Climb The Highest Volcano In The World
At 22,615 feet in elevation, Nevado Ojos del Salado (“Source of the Salt River” summit) is the highest volcano in the world. It’s located on the Chile-Argentina border, and can be accessed via Copiapó, Chile. When making your way up the enormous stratovolcano, you’ll be able to hike most of the way, although a bit of scrambling is necessary towards the top. Additionally, once you reach 20,960 feet on the eastern side of Ojos del Salado, you’ll see what is said to be the world’s highest lake. Wondering if it’s active? The last eruption was in 1993, leading scientists to believe there is a possibility it still is.
Whether you hike this circuit or just visit the national park on a tour, seeing the bizarre scenery of Torres del Paine is a must when in Chile. The entire time I was there I felt as though I were in the most beautiful Tim Burton film ever created, with animal skulls and twisted roots in front of a snow peaked background, and jagged rock formations and pointy pink mountain spires coming together with shimmering glaciers and colorful skies. The “W Circuit” will allow you to see some of the best views in the park. It takes about three to six days, with the highlights being beautiful lakes, the French Valley and the iconic Towers of Paine, enormous granite monoliths shaped by glacial ice. Note that the hike can be challenging for some, especially due to common strong winds and rough terrain.
Travel Underground In The Largest Open Pit Copper Mine In The World
In the north of Chile you’ll find Antofagasta, home to Chuquicamata, the largest open pit copper mine by excavated volume in the world. Its open pit is 14,108 feet long, 9,843 feet wide and 2,953 feet deep. Despite being exploited for over 90 years, the mine still manages to be one of the largest known copper resources on Earth. In fact, copper is one of Chile’s major exports. Codelco, the official owner of the mine, requires visitors to take a free guided tour if they want to visit. You can choose between English or Spanish, and can contact them at firstname.lastname@example.org or +56 55 322122 to make a reservation.
Santiago is Chile’s capital, and a great home base for exploring nearby areas like the Casablanca Wine Valley, beautiful beaches and the Andes Mountains. You’ll learn a lot just from hanging out in Plaza de Armas, the city’s main square. Here you’ll find the Metropolitan Cathedral of Santiago, a church as well as a national monument. You’ll also get a firsthand look at the influence of Peruvian immigrants through ethnic food, shops and recreation. Additionally, the city is home to many beautiful parks, like Parque Metropolitano, home to San Cristobal Hill, which offers excellent city views and Parque Forestal, home to the National Museum of Fine Arts and the Modern Art Museum. Moreover, cultural establishments like the Chilean Museum of Pre-Columbian Art, the Presidential Palace, and various cultural centers will give you a wealth of insight into Chile’s heritage. You should also stop by the Church and Museum of San Francisco, the oldest church in the city. Here, you’ll also be able to see a monolith from Easter Island.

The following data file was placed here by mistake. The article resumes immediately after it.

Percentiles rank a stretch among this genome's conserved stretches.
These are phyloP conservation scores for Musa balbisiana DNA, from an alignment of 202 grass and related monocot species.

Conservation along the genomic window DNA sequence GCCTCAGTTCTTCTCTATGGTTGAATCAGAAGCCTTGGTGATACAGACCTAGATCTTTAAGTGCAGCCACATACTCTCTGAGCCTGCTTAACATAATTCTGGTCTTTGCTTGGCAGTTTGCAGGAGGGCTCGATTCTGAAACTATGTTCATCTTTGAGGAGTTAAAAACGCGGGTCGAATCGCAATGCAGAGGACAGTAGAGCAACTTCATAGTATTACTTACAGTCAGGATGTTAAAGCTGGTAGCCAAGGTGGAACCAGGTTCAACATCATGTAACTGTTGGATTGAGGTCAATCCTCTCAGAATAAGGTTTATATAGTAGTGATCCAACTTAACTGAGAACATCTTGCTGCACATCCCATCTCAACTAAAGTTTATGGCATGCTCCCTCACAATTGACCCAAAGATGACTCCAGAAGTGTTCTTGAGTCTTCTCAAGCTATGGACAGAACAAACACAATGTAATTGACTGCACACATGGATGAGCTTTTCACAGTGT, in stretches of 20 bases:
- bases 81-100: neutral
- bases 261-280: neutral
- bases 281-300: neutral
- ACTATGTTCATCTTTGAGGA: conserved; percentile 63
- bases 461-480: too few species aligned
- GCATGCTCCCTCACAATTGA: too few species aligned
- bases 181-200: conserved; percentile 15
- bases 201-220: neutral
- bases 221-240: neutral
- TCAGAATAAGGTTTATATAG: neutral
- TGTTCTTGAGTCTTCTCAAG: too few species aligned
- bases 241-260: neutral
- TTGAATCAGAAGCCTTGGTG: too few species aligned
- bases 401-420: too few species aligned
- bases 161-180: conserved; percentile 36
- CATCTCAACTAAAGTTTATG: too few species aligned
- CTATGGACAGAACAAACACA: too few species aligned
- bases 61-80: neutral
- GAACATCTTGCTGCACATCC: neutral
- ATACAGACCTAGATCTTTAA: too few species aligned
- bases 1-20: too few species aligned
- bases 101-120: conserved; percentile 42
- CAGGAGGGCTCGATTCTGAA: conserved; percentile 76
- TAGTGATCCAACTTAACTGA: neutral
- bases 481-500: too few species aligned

Go Scuba Diving On Robinson Crusoe Island
Robinson Crusoe island, part of the archipelago of Juan Fernandez, is a national park as well as a UNESCO World Biosphere Reserve. This volcanic island of rugged mountain is often described as a deserted area of unspoiled beauty, and for good reason. Both on and off land, the island offers one of the most endemic ecosystems in the world. Furthermore, it features warm, crystal clear water, perfect for scuba diving and submarine hunting. You’ll see a diverse array of marine life, including vidriola, rock salmon, moray, pampanito, corvina, breca and more. You can access the island via a flight from Santiago.
You can take a ferry from Punta Arenas and arrive on Isla Magdalena, where you’ll see thriving groups of Magellanic penguins. This is where Chile’s largest penguin colonies reside. It is said there are about 60,000 breeding pairs. It’s not surprising this island is the main part of the Penguins Natural Monument. There is a big hill with a lighthouse on top, where most visitors climb to begin their photo taking. If you’d like a tour, Adventure Life offers an excursion to the island via a high-speed zodiac.
Go Wine Tasting In Casablanca Valley